Breathalyser Readings Explained
Breathalyser Readings Terminology
- BAC= Blood alcohol concentration
- Commonly displayed as a percentage %BAC or mg/100ml.
- Few breathalyzers on sale in UK display in BAC
- BRAC= Breath alcohol concentration.
- Most newer models of breathalyzer display BRAC in mg/L (milligram per Litre)
- Accuracy= the selectivity achievable when the breathalyser sensor is correctly calibrated.
- This is often displayed as the variation accepted in %BAC ie +/- 0.01%BAC means the breathalyzer will display with an accuracy of + or - 0.01 on the display 0.05 the breathalyser may display a variance of 0.04 to 0.06 on a series of 3 tests done in succession.
- A greater variance would indicate a possible loss of calibration, sensor failure, evaporating mouth alcohol or poor breath sampling technique.
- Calibration = the service which sets the reading accuracy of the sensor.
- Breathalysers which do not have interchangeable sensor modules will need to be sent for service periodically for a calibration service to maintain their accuracy.
- A chemical breathalyser is a single-use disposable breathalyser kit which you blow through.
- A chemical reaction takes place between the alcohol in your breath and the crystals in the breathalyser and produces a colour change.
- The colour corresponds to a particular level of alcohol in the blood. They come with a chart so that you can interpret the results.
- They are highly accurate around 98%, and are a very good first line alcohol screening tool.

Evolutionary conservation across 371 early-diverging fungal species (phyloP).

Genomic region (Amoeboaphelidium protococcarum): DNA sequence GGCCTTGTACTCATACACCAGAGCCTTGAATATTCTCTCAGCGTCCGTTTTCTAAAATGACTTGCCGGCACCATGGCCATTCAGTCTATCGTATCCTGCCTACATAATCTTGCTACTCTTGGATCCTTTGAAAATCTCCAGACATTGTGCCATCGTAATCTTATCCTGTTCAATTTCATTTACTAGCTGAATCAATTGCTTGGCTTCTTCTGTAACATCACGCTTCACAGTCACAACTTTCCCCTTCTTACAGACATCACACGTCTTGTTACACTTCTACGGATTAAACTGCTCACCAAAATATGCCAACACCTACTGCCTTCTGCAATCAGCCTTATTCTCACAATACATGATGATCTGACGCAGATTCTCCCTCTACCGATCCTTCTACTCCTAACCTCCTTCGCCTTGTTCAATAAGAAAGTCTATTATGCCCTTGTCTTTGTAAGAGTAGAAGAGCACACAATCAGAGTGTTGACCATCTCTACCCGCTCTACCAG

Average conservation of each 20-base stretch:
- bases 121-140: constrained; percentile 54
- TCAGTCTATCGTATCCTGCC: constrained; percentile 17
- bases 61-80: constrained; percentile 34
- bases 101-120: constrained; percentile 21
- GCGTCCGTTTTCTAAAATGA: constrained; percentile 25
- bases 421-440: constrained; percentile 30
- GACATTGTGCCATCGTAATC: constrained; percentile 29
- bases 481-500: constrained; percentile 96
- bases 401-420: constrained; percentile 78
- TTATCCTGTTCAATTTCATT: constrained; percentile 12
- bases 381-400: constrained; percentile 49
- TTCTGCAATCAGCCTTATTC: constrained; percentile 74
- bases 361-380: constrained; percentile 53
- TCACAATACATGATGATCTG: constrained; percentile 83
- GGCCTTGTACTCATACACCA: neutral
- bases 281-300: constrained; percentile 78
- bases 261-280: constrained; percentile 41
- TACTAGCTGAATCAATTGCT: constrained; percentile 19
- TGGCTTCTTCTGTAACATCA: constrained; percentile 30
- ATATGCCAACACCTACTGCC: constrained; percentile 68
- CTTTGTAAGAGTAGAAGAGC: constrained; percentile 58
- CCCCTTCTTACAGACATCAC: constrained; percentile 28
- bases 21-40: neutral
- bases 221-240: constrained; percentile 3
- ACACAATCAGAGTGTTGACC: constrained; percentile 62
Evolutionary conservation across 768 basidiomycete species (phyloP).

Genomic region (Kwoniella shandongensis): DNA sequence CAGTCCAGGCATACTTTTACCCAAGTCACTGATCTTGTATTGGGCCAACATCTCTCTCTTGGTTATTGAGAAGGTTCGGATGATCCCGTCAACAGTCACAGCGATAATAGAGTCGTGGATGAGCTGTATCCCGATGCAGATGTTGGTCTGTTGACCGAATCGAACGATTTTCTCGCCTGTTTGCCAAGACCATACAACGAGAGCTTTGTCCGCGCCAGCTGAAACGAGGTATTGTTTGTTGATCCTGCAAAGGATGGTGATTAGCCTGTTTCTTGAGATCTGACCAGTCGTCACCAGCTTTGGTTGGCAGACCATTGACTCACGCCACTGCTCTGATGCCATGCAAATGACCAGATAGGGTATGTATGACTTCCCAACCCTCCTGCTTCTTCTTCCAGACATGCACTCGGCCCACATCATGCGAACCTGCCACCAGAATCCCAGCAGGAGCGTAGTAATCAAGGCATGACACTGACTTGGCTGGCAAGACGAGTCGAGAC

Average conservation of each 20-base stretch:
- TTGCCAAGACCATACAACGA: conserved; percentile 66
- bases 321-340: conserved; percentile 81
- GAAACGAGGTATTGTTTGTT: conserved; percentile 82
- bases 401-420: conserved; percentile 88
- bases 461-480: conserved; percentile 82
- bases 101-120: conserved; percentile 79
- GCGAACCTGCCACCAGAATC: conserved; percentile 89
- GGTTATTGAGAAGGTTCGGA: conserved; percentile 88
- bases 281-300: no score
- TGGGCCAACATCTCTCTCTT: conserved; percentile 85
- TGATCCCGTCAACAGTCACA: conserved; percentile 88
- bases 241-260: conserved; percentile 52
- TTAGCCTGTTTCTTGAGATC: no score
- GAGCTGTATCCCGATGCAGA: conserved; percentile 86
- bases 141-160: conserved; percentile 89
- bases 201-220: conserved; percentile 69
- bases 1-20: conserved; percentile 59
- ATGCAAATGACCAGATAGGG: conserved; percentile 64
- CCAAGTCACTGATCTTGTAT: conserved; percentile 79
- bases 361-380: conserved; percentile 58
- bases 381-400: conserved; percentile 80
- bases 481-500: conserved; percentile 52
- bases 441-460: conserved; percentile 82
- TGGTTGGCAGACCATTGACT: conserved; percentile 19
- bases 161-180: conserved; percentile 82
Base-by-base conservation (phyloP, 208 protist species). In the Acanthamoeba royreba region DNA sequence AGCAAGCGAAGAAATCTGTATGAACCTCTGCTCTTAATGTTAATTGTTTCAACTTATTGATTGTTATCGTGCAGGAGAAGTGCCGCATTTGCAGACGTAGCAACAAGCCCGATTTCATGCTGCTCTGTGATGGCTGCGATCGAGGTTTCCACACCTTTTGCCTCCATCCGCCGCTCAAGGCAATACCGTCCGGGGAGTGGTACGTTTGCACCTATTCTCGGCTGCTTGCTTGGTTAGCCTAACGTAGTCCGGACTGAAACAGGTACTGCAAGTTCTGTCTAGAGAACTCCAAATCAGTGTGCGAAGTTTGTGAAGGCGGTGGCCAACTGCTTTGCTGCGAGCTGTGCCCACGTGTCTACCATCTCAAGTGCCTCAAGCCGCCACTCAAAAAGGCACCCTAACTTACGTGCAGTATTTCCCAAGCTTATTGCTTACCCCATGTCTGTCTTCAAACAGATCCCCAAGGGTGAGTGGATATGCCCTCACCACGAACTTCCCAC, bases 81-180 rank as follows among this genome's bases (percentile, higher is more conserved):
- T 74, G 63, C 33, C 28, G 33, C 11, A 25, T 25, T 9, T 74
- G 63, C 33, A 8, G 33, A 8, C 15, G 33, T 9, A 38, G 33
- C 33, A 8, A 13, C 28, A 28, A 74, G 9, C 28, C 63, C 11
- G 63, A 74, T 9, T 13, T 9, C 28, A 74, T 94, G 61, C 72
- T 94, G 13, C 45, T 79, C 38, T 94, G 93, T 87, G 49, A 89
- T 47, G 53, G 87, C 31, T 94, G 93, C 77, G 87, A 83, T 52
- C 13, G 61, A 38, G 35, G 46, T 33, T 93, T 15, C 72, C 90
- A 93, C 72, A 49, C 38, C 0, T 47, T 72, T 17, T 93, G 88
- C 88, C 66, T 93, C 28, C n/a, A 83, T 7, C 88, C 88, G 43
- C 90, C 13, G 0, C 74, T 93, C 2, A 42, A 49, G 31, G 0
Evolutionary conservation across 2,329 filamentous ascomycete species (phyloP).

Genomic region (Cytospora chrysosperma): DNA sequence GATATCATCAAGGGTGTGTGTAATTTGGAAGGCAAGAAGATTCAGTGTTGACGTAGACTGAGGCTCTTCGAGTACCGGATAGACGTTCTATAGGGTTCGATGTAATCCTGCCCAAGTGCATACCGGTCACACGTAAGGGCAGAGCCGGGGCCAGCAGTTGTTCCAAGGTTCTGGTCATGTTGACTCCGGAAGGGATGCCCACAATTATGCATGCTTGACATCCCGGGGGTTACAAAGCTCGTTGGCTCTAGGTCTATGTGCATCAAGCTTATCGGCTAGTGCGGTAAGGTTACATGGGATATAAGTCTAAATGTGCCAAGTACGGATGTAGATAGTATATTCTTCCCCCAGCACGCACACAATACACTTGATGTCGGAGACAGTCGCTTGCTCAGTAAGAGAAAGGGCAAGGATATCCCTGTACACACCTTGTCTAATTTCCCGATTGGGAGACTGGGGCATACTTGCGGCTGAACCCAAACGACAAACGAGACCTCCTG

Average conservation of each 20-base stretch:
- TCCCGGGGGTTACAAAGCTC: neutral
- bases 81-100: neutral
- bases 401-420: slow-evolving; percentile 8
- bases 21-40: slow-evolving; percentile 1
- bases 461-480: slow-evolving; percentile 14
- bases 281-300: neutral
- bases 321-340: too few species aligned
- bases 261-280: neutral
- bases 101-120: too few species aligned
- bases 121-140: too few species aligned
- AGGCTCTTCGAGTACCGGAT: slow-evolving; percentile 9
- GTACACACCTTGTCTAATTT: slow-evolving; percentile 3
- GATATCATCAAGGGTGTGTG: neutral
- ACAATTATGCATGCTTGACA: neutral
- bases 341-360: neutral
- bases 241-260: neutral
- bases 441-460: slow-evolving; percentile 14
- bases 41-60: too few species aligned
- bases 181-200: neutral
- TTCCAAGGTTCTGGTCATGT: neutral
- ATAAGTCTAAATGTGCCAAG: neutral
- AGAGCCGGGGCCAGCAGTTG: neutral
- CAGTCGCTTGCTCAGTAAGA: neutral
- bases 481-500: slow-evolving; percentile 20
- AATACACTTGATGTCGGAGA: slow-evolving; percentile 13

- They have an expiry date after which they should be discarded.
- Browse our range of single use chemical alcohol breathalysers
- A digital breathalyser is an electronic breathalyser rather than a chemical breathalyser.
- It contains a sensor that detects alcohol in the breath sample.
- The accuracy of the breathalyser tends to follow price with the more expensive models having higher accuracy levels.
- All the models that we stock are highly accurate provided that they are used and stored correctly, and re-calibrated correctly.
- See our current digital breathalysers that we have for sale
Re-calibration of digital breathalysers
- A digital breathalyser will need regular re-calibration to make sure that it is retaining its accuracy.
- For the models with a semiconductor sensor, this usually means simply purchasing a new breathalyser sensor about every 6 months, and fitting it yourself.
- Some of the newer fuel cell sensor models also have a sensor which you can change easily yourself.
- Models such as the Draeger 6820 breathalyser will require returning to a calibration centre.